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Former Chairman fighting back to further investigate the land fraud incident

Toyo Keizai

April 18, 2020 issue

Hiroshi Matsuura


“For the past two years, the current management of Sekisui House has been covering up the truth of the land fraud incident.  There is a governance failure here.  Sekisui House would go wrong if nothing were done.”  Mr. Isami Wada, former Chairman and CEO of Sekisui House said.


In 2017 Sekisui House was defrauded of 5.5 billion yen in the land fraud.  In January 2018, the then Chairman Wada presented a motion to dismiss the then President Toshinori Abe (current Chairman) at a board meeting, but Mr. Wada was instead forced to resign.


Mr. Fumiyasu Suguro, current director of Sekisui House, joined forces with Mr. Wada who served the company for a total of 20 years as President as well as Chairman (10 years as President and another 10 years as Chairman).  They made a shareholder proposal seeking to elect a total of 11 directors (including the two) for the ordinary meeting of shareholders to be held on April 23, 2020.  Mr. Suguro is the only slate director to be re-elected, so it essentially seeks to replace the entire management team.


Mr. Wada sees as problems the following: 1) they are resisting to disclose the full-text of the investigation report on the fraud and are reluctant to investigate the incident more in detail, 2) they ignored the proposal in January 2018 to dismiss Mr. Abe by the Personnel and Remuneration Advisory Committee, which is a governance failure, and 3) they developed a corporate culture where employees cannot speak up, resulting in declining sales employee morale.


As regards 1) above, there is a 15-page investigation report produced by outside directors and submitted to the board meeting in January 2018.  What Sekisui House made public in March 2018 was only a 2.5-page summary of the report.  Despite the court order in a shareholder derivative lawsuit by an individual shareholder, Sekisui House made every effort not to disclose the report citing protection of personal information, and what they ended up making available was only a redacted version with many of personal names masked.


The investigation report that has been made available by a group assisting the shareholder proposal revealed that Sekisui House had ignored multiple warnings made from within and outside of the company, that they had made many misjudgments, and Mr. Abe personally had granted his approval of the land transaction in advance of reviews/approvals by the others.  It also states that Mr. Wada “has the responsibility to take the lead and to correct imperfections in the personnel and systems in order to prevent recurrence of such an incident.”


Back then, Mr. Abe was responsible for the company’s business in Japan, and Mr. Wada was focused on its business outside of Japan.  Therefore, the Personnel and Remuneration Advisory Committee held in January 2018 determined that Mr. Abe should be held responsible for the incident and that he should be dismissed.  However, as mentioned above, the motion was rejected, and Mr. Wada was ousted.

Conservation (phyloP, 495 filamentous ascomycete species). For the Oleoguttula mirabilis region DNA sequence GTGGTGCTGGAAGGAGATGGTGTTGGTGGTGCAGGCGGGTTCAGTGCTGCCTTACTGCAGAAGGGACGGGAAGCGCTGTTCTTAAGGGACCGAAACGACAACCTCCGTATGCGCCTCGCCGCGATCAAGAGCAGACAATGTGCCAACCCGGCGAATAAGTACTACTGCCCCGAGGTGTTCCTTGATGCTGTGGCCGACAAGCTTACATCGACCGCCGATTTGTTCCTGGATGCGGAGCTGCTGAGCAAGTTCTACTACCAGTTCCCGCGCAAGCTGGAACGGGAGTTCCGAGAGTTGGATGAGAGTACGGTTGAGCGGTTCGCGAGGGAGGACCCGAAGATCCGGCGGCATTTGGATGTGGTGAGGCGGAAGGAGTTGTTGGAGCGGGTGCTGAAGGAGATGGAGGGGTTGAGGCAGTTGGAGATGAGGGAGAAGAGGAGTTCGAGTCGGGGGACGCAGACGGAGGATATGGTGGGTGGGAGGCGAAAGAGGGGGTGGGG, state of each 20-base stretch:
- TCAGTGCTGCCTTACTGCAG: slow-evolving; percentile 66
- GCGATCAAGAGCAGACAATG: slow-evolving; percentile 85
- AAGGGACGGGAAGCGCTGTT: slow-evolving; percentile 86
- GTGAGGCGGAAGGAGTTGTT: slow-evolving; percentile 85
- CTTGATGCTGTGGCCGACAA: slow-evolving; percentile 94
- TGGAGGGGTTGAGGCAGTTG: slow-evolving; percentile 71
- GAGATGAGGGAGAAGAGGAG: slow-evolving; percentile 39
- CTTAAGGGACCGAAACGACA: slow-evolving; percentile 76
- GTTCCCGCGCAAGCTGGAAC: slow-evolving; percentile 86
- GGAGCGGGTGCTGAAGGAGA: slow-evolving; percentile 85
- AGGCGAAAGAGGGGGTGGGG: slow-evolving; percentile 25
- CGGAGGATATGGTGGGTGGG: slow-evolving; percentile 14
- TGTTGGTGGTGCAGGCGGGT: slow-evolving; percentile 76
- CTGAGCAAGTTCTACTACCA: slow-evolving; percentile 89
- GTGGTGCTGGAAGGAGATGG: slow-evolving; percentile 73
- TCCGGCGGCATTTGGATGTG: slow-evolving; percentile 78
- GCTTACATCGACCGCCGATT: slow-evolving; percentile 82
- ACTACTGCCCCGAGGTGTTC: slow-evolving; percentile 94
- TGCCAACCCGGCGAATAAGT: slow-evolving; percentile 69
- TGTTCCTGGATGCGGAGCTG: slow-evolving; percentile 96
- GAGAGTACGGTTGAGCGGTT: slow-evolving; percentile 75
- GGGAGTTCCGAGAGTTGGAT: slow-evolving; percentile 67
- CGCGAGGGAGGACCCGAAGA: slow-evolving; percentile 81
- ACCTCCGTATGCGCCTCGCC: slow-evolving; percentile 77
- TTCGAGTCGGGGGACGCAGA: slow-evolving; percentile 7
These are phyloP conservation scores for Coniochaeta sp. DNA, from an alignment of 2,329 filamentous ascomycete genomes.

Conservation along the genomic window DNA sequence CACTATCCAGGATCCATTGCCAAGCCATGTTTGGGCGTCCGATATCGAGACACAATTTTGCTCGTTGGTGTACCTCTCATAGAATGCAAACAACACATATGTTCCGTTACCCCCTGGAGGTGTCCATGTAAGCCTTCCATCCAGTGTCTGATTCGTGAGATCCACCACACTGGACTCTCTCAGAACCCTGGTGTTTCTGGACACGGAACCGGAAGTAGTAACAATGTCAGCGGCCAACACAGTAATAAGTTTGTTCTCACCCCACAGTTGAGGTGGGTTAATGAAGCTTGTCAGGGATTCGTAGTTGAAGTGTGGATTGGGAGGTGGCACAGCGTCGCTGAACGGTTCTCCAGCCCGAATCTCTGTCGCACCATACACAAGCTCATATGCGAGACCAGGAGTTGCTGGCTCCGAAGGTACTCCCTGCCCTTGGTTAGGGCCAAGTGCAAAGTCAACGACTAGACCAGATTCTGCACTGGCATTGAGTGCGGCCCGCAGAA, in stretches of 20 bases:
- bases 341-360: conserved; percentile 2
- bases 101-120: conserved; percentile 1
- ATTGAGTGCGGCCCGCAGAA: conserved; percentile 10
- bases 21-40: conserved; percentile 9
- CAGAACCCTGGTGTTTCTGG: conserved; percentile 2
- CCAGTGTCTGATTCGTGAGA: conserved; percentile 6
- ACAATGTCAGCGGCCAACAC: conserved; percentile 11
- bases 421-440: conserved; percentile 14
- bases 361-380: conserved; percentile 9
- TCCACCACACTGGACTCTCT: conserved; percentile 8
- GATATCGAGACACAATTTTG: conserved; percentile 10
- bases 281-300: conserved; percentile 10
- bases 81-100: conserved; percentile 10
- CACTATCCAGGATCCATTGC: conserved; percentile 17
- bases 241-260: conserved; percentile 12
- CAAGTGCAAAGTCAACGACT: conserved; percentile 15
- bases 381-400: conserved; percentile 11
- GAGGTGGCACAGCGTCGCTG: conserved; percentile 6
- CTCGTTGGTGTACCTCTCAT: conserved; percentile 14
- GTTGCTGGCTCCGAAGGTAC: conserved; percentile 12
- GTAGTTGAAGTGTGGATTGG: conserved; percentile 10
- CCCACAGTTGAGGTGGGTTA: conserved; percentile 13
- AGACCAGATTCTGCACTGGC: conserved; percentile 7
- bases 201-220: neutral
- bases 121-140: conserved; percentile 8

Mr. Wada and his team point out the possibility of money laundering.  Sekisui House used multiple deposit checks that can easily be cashed in such a large land transaction where the company normally uses bank wires to settle.  “It may not have been illegal, but it was improper.  They have been resisting to investigate the incident.  There is no governance here.”  Mr. Suguro said.


We agree that the manner in which Sekisui House’s current management has been dealing with this is questionable, but why now?  Isn’t it an internal factional battle?  “I thought it was okay if the company would continue to grow.  But it turned out that the current management has been destructing the frontline teams’ strengths, which I cannot ignore.  I will correct the situation and retire again in a year.”  Mr. Wada said.


In regards to the company’ record profit in the fiscal year ended January 2020, “it is because the company just sold the company’s good assets including their development projects in the U.S. and Akasaka Kokusai Building in a prime location in Tokyo,” says Mr. Wada.  Mr. Suguro expressed concern saying that “some financial indices are good but it is at the cost of future growth potentials.”


Sekisui House announced that they are opposed to the shareholder proposal.  They cited such reasons as the record profit, governance reforms where they plan to have one more outside director, the shareholder proposal’s misunderstanding of the facts regarding the land fraud, and the disclosure already made of a summary of the investigation report.  Also the company said “there most likely is a private reason for the proposed shareholder, and is not intended to enhance the corporate value of the Company and the common interests of the shareholders.”


At the ordinary meeting of shareholders in April 2018, only 69% of the shareholders voted for Mr. Abe.  How will the shareholders vote at this year’s shareholders meeting?

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